The infrastructure accumulated over the years was considerable and probably only to be seen at an oil field managed through government contracts. By the mid-1990s, Teapot Dome owned two drilling rigs, three workover rigs, miscellaneous trucks, numerous pieces of heavy equipment, and of course, the labor to operate. The overhead costs became unsustainable in a strictly production operation. That outcome was known to be inevitable and the Rocky Mountain Oilfield Testing Centerwas created in the mid-1990s as way to use the existing facilities, equipment, and other infrastructure that would otherwise be excess property.

Dirty equipment gauges at Teapot Dome

Dusty gauges at Teapot Dome. At it’s peak in 1979, the facility produced 5,000 barrels of oil per day. (Doug Tunison/WyoFile — click to enlarge)

The existence of RMOTC was never sanctioned by Congress in authorization language giving it a clear mission. Since its launch, many options were explored to extend RMOTC’s life. Proposals for privatization in various forms were made and turned down. Proposals for legislation to allow RMOTC to operate more like a business were made and turned down. Its life was always questionable. It existed as long as it did through sheer tenacity of local managers. In the end, politics and budget deficits became too much to overcome. The plug has been pulled on its life support.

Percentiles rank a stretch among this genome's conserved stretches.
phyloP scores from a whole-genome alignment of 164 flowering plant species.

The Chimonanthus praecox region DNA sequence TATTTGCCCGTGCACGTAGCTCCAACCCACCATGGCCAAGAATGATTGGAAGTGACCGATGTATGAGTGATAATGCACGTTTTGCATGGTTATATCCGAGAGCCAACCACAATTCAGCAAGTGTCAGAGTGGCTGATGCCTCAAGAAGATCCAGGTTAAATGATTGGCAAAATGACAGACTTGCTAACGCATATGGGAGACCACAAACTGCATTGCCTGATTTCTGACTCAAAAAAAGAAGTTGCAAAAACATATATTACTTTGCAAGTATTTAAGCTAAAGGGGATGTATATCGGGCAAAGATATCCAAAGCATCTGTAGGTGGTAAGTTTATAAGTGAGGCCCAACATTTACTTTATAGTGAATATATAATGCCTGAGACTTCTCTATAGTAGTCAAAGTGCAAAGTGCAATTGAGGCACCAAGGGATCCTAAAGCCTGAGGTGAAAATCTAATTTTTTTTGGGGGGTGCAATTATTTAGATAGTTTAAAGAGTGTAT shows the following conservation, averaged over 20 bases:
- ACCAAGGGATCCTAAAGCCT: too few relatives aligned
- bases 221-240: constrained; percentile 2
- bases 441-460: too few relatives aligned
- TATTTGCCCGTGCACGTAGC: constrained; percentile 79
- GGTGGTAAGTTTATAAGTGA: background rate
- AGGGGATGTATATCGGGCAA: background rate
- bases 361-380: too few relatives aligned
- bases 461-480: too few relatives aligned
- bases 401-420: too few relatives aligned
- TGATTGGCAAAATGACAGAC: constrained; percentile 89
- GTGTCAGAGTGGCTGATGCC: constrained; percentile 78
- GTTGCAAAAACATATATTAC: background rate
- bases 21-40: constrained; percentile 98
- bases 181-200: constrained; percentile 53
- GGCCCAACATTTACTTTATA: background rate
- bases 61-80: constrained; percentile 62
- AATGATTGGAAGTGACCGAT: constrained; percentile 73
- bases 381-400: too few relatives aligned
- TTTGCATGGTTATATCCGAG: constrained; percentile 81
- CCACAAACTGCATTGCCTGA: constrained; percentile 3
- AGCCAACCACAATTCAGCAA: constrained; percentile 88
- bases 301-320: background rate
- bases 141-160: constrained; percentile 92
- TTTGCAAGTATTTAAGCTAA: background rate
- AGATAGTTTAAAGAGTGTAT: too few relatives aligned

Production at Teapot Dome peaked at 5,000 barrels of oil per day in 1979-1980. Over 1,000 wells have been drilled at Teapot Dome, most since 1976. Now production struggles to stay over 150 barrels of oil per day produced from about 170 wells. The excess pump jacks from the hundreds of abandoned wells are lined up haphazardly around the field like drunken sailors at morning muster, or deserted in place and occasionally scavenged for spare parts.

Teapot Dome

Derricks and pumpjacks lie scattered across Teapot Dome, occasionally scavenged for parts. (Doug Tunison/WyoFile — click to enlarge)

The worn out bearings of a derelict pump jack groan, trying to suck the last few gallons of oil from the ground. In the solitude of early morning, while I’m waiting for the sun to rise, it sounds like the death rattle of some otherworldly beast.